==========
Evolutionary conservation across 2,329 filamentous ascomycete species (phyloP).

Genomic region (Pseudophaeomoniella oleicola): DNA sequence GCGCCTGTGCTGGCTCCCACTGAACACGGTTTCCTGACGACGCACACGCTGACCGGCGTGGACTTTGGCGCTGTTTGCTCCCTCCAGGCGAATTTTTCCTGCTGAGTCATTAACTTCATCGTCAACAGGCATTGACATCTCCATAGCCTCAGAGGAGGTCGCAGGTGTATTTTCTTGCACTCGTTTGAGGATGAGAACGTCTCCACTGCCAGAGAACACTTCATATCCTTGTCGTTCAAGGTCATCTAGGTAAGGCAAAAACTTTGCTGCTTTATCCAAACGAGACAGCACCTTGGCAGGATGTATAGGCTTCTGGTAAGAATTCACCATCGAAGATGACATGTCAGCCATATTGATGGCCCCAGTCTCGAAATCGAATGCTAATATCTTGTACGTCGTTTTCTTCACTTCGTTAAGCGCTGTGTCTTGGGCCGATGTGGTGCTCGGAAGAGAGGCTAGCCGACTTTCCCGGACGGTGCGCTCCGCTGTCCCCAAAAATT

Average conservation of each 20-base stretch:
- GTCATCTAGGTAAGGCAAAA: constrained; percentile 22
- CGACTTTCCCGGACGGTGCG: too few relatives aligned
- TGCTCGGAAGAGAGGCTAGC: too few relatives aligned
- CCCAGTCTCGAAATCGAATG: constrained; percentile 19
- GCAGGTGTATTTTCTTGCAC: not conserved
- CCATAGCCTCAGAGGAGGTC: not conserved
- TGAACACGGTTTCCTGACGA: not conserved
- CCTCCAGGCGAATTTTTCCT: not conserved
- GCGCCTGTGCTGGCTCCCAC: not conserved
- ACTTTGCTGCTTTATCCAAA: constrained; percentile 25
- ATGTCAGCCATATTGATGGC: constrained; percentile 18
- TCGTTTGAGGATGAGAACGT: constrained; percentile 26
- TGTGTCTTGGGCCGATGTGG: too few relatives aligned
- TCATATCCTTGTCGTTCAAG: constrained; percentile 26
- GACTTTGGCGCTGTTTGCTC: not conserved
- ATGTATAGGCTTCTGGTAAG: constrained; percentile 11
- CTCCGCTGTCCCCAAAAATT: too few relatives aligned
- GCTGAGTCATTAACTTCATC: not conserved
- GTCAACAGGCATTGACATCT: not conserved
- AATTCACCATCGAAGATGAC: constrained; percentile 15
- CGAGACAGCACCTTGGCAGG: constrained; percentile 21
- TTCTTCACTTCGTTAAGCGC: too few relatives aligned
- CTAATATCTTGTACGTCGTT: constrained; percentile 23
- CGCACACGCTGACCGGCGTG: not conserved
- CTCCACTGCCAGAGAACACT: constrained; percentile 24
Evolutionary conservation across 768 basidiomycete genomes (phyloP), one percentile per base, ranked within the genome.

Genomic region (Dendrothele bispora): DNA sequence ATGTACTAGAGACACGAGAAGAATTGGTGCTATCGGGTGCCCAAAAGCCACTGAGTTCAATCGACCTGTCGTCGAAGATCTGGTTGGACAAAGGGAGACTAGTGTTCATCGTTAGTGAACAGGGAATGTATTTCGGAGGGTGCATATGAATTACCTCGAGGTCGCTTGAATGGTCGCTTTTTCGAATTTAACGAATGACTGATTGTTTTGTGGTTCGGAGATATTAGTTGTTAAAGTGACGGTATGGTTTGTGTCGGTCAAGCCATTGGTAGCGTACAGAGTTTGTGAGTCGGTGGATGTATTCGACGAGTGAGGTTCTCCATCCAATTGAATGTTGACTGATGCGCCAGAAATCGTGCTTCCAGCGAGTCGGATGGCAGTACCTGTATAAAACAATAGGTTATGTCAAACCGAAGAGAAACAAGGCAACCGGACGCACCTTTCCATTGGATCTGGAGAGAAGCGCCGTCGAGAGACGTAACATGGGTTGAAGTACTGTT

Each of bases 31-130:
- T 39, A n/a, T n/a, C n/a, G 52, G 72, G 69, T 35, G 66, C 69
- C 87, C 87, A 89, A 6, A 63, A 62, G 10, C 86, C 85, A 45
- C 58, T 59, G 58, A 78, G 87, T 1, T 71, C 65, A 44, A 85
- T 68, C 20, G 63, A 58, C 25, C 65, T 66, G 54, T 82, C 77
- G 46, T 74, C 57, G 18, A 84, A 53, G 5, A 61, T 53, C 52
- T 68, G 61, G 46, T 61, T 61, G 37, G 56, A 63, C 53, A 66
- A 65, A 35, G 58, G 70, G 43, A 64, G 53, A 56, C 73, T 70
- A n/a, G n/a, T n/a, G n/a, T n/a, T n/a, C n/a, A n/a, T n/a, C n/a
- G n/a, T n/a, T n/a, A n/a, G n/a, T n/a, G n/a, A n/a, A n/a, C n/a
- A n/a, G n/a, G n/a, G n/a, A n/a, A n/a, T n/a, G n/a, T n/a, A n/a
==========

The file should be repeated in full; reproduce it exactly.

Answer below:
Evolutionary conservation across 2,329 filamentous ascomycete species (phyloP).

Genomic region (Pseudophaeomoniella oleicola): DNA sequence GCGCCTGTGCTGGCTCCCACTGAACACGGTTTCCTGACGACGCACACGCTGACCGGCGTGGACTTTGGCGCTGTTTGCTCCCTCCAGGCGAATTTTTCCTGCTGAGTCATTAACTTCATCGTCAACAGGCATTGACATCTCCATAGCCTCAGAGGAGGTCGCAGGTGTATTTTCTTGCACTCGTTTGAGGATGAGAACGTCTCCACTGCCAGAGAACACTTCATATCCTTGTCGTTCAAGGTCATCTAGGTAAGGCAAAAACTTTGCTGCTTTATCCAAACGAGACAGCACCTTGGCAGGATGTATAGGCTTCTGGTAAGAATTCACCATCGAAGATGACATGTCAGCCATATTGATGGCCCCAGTCTCGAAATCGAATGCTAATATCTTGTACGTCGTTTTCTTCACTTCGTTAAGCGCTGTGTCTTGGGCCGATGTGGTGCTCGGAAGAGAGGCTAGCCGACTTTCCCGGACGGTGCGCTCCGCTGTCCCCAAAAATT

Average conservation of each 20-base stretch:
- GTCATCTAGGTAAGGCAAAA: constrained; percentile 22
- CGACTTTCCCGGACGGTGCG: too few relatives aligned
- TGCTCGGAAGAGAGGCTAGC: too few relatives aligned
- CCCAGTCTCGAAATCGAATG: constrained; percentile 19
- GCAGGTGTATTTTCTTGCAC: not conserved
- CCATAGCCTCAGAGGAGGTC: not conserved
- TGAACACGGTTTCCTGACGA: not conserved
- CCTCCAGGCGAATTTTTCCT: not conserved
- GCGCCTGTGCTGGCTCCCAC: not conserved
- ACTTTGCTGCTTTATCCAAA: constrained; percentile 25
- ATGTCAGCCATATTGATGGC: constrained; percentile 18
- TCGTTTGAGGATGAGAACGT: constrained; percentile 26
- TGTGTCTTGGGCCGATGTGG: too few relatives aligned
- TCATATCCTTGTCGTTCAAG: constrained; percentile 26
- GACTTTGGCGCTGTTTGCTC: not conserved
- ATGTATAGGCTTCTGGTAAG: constrained; percentile 11
- CTCCGCTGTCCCCAAAAATT: too few relatives aligned
- GCTGAGTCATTAACTTCATC: not conserved
- GTCAACAGGCATTGACATCT: not conserved
- AATTCACCATCGAAGATGAC: constrained; percentile 15
- CGAGACAGCACCTTGGCAGG: constrained; percentile 21
- TTCTTCACTTCGTTAAGCGC: too few relatives aligned
- CTAATATCTTGTACGTCGTT: constrained; percentile 23
- CGCACACGCTGACCGGCGTG: not conserved
- CTCCACTGCCAGAGAACACT: constrained; percentile 24
Evolutionary conservation across 768 basidiomycete genomes (phyloP), one percentile per base, ranked within the genome.

Genomic region (Dendrothele bispora): DNA sequence ATGTACTAGAGACACGAGAAGAATTGGTGCTATCGGGTGCCCAAAAGCCACTGAGTTCAATCGACCTGTCGTCGAAGATCTGGTTGGACAAAGGGAGACTAGTGTTCATCGTTAGTGAACAGGGAATGTATTTCGGAGGGTGCATATGAATTACCTCGAGGTCGCTTGAATGGTCGCTTTTTCGAATTTAACGAATGACTGATTGTTTTGTGGTTCGGAGATATTAGTTGTTAAAGTGACGGTATGGTTTGTGTCGGTCAAGCCATTGGTAGCGTACAGAGTTTGTGAGTCGGTGGATGTATTCGACGAGTGAGGTTCTCCATCCAATTGAATGTTGACTGATGCGCCAGAAATCGTGCTTCCAGCGAGTCGGATGGCAGTACCTGTATAAAACAATAGGTTATGTCAAACCGAAGAGAAACAAGGCAACCGGACGCACCTTTCCATTGGATCTGGAGAGAAGCGCCGTCGAGAGACGTAACATGGGTTGAAGTACTGTT

Each of bases 31-130:
- T 39, A n/a, T n/a, C n/a, G 52, G 72, G 69, T 35, G 66, C 69
- C 87, C 87, A 89, A 6, A 63, A 62, G 10, C 86, C 85, A 45
- C 58, T 59, G 58, A 78, G 87, T 1, T 71, C 65, A 44, A 85
- T 68, C 20, G 63, A 58, C 25, C 65, T 66, G 54, T 82, C 77
- G 46, T 74, C 57, G 18, A 84, A 53, G 5, A 61, T 53, C 52
- T 68, G 61, G 46, T 61, T 61, G 37, G 56, A 63, C 53, A 66
- A 65, A 35, G 58, G 70, G 43, A 64, G 53, A 56, C 73, T 70
- A n/a, G n/a, T n/a, G n/a, T n/a, T n/a, C n/a, A n/a, T n/a, C n/a
- G n/a, T n/a, T n/a, A n/a, G n/a, T n/a, G n/a, A n/a, A n/a, C n/a
- A n/a, G n/a, G n/a, G n/a, A n/a, A n/a, T n/a, G n/a, T n/a, A n/a